Hi everyone, I am following along with the book and branched out a bit to try some stuff on my own. I've been working on is a basic user management system - create a user, log in, log out, update your account, that sort of thing. I created a password changer that compares the old password (oldpw) against what's currently in the database, then updates that record with the new password (newpw). The code in the controller goes like this: def change_password flash[:notice] = "" if request.get? @user = User.new else @user = User.find(session[:user_id]) if @user.password == @params[:oldpw] if @params[:newpw] == "" flash[:notice] = "Please supply a new password." else @user.update_attribute('password', @params[:newpw]) flash[:notice] = "Password updated." redirect_to(:action => "index") end else flash[:notice] = "Please verify your old password." end end end And there is a corresponding form with a couple of text fields named oldpw and newpw that the user works in. The code itself works just fine, but I have this gut feeling I could have accomplished this task in no time at all with one or two simple steps. Is there a more elegant way to solve this problem? Thanks!
on 2006-04-14 23:29
on 2006-04-15 00:34
why are you creating a new user with the get request? I think it's safe to assume that if someone is changing their password, they are already in the system. Also it looks like you're storing passwords in plain text which is a very big "no-no". Passwords should always be 1-way encrypted.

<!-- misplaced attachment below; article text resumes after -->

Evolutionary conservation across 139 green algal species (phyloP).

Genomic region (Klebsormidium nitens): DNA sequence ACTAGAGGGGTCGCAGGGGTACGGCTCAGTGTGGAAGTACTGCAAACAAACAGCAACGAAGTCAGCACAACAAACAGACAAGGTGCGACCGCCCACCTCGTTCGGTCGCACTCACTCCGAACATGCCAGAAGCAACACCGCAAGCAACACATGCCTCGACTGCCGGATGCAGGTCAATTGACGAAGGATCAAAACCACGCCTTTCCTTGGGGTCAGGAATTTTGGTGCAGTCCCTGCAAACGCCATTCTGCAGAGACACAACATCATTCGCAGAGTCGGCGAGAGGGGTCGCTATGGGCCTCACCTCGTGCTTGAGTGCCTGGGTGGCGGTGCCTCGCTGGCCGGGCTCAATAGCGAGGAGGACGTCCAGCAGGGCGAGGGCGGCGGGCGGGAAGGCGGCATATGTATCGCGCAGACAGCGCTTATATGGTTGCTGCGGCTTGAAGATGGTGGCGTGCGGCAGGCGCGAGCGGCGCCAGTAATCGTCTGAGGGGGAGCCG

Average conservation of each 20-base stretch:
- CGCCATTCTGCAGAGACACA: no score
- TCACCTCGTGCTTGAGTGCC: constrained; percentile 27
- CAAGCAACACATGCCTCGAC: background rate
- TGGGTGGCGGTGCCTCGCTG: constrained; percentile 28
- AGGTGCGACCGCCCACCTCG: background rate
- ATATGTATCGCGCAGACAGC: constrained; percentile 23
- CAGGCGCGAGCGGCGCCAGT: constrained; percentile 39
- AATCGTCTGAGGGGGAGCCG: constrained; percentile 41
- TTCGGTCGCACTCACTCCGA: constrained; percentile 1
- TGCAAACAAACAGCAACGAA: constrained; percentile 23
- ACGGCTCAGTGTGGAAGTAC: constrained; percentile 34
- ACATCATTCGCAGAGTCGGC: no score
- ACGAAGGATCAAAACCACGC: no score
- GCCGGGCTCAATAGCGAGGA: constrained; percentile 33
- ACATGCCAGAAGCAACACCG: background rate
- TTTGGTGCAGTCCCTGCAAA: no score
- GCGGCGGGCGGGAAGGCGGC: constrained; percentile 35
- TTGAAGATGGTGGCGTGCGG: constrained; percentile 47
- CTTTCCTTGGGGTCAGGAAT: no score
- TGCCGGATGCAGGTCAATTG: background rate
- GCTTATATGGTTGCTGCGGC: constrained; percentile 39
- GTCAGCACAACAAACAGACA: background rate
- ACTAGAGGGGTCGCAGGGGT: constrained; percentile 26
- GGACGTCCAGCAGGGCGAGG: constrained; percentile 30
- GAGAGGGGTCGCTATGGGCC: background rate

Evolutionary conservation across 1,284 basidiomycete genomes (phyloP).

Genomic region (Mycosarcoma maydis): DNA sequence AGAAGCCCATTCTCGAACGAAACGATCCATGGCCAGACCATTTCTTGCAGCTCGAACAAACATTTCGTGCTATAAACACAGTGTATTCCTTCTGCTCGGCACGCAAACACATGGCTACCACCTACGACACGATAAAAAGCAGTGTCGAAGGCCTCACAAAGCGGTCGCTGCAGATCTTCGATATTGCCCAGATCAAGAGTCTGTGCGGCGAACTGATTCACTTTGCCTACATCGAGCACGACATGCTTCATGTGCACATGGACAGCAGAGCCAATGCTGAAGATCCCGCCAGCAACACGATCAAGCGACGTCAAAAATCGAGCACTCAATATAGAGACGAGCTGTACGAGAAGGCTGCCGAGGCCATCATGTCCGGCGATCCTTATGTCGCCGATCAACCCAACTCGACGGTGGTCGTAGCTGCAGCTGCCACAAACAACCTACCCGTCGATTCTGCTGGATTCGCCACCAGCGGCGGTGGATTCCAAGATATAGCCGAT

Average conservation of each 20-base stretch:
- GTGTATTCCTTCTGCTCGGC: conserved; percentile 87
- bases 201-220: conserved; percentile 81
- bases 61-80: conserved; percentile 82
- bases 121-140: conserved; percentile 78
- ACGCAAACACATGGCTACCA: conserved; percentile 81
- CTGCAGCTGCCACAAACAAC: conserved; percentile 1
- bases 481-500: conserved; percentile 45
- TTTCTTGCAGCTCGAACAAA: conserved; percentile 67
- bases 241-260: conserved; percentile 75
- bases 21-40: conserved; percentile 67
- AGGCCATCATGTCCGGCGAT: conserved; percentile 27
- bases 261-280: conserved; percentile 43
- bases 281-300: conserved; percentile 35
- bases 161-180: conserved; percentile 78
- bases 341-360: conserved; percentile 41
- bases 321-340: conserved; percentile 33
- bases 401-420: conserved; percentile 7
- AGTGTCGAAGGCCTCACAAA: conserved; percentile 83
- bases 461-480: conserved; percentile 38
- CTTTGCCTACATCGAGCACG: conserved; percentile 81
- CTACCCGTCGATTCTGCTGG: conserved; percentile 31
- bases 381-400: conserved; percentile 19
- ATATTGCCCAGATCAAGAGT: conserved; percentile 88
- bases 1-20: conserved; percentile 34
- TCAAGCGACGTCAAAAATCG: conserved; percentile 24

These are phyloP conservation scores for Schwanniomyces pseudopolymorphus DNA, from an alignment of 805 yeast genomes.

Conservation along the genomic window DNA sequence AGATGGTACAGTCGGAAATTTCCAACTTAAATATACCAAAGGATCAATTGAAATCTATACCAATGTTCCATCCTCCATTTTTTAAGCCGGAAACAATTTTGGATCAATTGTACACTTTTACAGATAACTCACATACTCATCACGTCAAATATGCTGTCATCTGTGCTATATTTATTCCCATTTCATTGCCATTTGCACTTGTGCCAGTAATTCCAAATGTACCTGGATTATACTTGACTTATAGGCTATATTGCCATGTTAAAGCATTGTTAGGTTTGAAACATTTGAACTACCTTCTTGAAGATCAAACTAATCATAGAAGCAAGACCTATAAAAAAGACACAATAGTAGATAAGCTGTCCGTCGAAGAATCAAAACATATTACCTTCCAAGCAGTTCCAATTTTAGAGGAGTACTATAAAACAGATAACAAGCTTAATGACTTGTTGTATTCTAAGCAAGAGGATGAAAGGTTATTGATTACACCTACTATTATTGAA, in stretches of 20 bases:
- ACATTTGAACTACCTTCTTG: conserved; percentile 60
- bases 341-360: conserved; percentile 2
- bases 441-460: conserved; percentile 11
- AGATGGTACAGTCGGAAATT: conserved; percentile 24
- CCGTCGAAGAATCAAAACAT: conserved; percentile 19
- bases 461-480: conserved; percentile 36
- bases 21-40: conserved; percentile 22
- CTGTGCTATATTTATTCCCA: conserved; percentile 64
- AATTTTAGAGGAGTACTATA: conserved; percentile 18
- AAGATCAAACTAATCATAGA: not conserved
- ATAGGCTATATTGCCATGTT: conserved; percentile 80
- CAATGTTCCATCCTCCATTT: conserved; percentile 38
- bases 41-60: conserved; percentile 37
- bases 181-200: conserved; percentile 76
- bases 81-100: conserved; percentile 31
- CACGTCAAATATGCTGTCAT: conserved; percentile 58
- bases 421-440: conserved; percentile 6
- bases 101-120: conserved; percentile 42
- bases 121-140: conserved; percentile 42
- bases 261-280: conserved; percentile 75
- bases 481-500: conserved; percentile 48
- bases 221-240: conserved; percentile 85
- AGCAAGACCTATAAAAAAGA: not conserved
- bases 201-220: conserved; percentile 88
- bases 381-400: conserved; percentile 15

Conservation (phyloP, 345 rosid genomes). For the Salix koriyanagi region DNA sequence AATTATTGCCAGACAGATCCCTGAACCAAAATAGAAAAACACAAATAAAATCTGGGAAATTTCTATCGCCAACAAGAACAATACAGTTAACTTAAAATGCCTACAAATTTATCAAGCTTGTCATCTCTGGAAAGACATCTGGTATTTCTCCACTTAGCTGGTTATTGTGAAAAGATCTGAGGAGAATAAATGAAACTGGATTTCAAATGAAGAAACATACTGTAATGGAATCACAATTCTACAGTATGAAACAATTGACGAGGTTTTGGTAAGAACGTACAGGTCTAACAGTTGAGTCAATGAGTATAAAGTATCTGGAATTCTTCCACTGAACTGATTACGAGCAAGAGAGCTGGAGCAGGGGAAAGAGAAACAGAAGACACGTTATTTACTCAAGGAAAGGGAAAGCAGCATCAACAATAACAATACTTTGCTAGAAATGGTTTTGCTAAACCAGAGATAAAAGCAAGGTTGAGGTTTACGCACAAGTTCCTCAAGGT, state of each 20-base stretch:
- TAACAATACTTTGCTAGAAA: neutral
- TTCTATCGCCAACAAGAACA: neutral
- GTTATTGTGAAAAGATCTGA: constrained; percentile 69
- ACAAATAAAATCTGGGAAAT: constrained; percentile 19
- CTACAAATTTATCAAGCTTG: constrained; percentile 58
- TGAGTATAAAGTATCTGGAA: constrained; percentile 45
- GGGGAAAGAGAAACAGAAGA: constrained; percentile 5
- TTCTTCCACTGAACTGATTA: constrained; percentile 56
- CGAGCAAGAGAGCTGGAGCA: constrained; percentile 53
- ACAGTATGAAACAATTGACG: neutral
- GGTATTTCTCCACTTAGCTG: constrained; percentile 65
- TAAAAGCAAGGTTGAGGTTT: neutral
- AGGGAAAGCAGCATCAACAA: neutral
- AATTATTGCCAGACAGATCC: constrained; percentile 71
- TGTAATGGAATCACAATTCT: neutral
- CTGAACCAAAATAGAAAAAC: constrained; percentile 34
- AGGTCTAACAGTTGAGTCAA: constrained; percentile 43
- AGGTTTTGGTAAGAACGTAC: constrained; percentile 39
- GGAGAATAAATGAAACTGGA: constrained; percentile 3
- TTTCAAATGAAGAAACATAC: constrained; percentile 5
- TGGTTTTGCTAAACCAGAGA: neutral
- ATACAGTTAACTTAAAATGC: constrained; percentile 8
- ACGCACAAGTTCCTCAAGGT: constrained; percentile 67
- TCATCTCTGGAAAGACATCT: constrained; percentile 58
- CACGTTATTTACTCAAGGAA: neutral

on 2006-04-15 00:50
I don't know about two steps, but I would certainly consider some of the following: 1. Store a hashed password, not a plain text password in the database 2. flash will clear itself out automatically don't bother with flash[:notice] = '' 3. Unless you are using @user in your view, don't bother initializing on a get 4. In your User model provide a method to "validate" a user that also looks up the user -- or better yet, an update password method that validates, and updates and sets errors on failures Then your controller will be just a couple lines, because you moved the logic to other (better) places. pth
on 2006-04-15 01:31
Hashing the password was next on the list of things to do - I presumed it'd be as easy as just throwing in a subroutine and updating one or two things so I moved that a little bit further down the list of things to put in. Thanks for the insight!